Description: Natural Order, Filices; sub-order, Polypodineae. Fronds six to ten inches long, simply and deeply pinnatifid, ever-green, glabrous; divisions alternate, linear-oblong, obtuse, minutely and obscurely toothed. Fruit dots large, round, irregularly scattered on the backs of the frond, at the ends of the veins. Common in shady and rocky situations throughout the United States. The root is medicinal; is several inches long, one-fourth of an inch in diameter, covered with thin brown scales.
Properties and Uses: The root of this plant is demulcent and somewhat tonic, acting upon both the lungs and the bowels. An infusion or sirup is used as an expectorant tonic and mild laxative, but requires to be used very freely to make much impression. It is reported anthelmintic, and an oil is said to be obtained from it after the manner employed for procuring oil of aspidium; but its power of removing worms has been much overrated.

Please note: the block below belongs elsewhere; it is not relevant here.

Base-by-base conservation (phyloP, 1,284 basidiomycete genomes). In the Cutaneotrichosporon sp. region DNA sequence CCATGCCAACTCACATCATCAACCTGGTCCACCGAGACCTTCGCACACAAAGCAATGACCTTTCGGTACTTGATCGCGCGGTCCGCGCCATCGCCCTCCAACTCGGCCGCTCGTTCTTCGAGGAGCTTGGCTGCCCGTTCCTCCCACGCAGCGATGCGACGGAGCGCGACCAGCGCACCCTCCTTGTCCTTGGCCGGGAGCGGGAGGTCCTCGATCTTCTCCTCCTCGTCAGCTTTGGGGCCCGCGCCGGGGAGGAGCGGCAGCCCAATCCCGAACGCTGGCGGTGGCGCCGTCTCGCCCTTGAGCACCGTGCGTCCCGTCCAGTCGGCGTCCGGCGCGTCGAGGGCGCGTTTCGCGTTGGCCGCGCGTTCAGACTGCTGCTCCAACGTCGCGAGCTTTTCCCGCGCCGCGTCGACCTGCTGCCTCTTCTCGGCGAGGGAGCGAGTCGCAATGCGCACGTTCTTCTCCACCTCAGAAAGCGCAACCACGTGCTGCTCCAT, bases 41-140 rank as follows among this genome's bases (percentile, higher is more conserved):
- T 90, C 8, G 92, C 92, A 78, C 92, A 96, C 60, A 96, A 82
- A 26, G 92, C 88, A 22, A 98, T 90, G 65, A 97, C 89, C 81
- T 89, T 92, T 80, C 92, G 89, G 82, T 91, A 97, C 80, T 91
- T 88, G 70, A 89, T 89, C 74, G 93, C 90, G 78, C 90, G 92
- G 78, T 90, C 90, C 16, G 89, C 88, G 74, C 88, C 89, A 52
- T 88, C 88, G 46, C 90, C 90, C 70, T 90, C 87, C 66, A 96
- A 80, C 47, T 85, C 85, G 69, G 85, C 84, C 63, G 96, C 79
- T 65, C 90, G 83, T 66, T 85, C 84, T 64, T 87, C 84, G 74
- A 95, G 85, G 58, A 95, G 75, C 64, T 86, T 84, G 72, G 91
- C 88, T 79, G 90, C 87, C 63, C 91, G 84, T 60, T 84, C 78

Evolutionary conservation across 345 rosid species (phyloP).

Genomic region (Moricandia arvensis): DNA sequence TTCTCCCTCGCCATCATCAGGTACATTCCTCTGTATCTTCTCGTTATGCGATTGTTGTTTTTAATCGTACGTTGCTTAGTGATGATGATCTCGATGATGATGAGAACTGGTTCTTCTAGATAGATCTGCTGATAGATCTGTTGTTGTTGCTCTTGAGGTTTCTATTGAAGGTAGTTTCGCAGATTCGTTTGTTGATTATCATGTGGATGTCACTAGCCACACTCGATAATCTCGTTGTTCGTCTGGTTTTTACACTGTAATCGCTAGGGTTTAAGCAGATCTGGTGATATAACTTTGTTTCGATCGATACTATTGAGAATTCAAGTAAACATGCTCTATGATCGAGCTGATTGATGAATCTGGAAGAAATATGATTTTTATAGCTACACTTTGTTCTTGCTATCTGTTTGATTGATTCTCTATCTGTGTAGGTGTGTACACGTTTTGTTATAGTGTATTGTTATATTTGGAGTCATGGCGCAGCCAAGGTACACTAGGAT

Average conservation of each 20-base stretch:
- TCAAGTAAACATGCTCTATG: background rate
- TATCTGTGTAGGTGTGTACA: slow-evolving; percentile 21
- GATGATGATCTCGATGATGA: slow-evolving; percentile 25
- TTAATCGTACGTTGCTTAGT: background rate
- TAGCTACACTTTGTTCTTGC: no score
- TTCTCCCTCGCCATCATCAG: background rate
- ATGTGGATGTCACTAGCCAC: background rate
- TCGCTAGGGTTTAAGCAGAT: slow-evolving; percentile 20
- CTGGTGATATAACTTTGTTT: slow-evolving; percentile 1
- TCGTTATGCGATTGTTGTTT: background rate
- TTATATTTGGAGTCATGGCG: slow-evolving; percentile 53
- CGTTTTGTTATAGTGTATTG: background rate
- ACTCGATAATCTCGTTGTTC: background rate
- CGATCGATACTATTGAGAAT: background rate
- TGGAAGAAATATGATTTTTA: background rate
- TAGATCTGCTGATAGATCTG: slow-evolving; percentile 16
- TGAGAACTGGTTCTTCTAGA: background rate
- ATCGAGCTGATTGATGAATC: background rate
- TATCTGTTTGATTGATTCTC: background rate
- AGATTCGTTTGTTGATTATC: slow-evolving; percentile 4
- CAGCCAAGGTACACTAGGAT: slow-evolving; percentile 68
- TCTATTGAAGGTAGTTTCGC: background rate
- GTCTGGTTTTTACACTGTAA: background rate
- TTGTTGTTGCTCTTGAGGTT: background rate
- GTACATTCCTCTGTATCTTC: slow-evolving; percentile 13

The Physiomedical Dispensatory, 1869, was written by William Cook, M.D.
It was scanned by Paul Bergner at http://medherb.com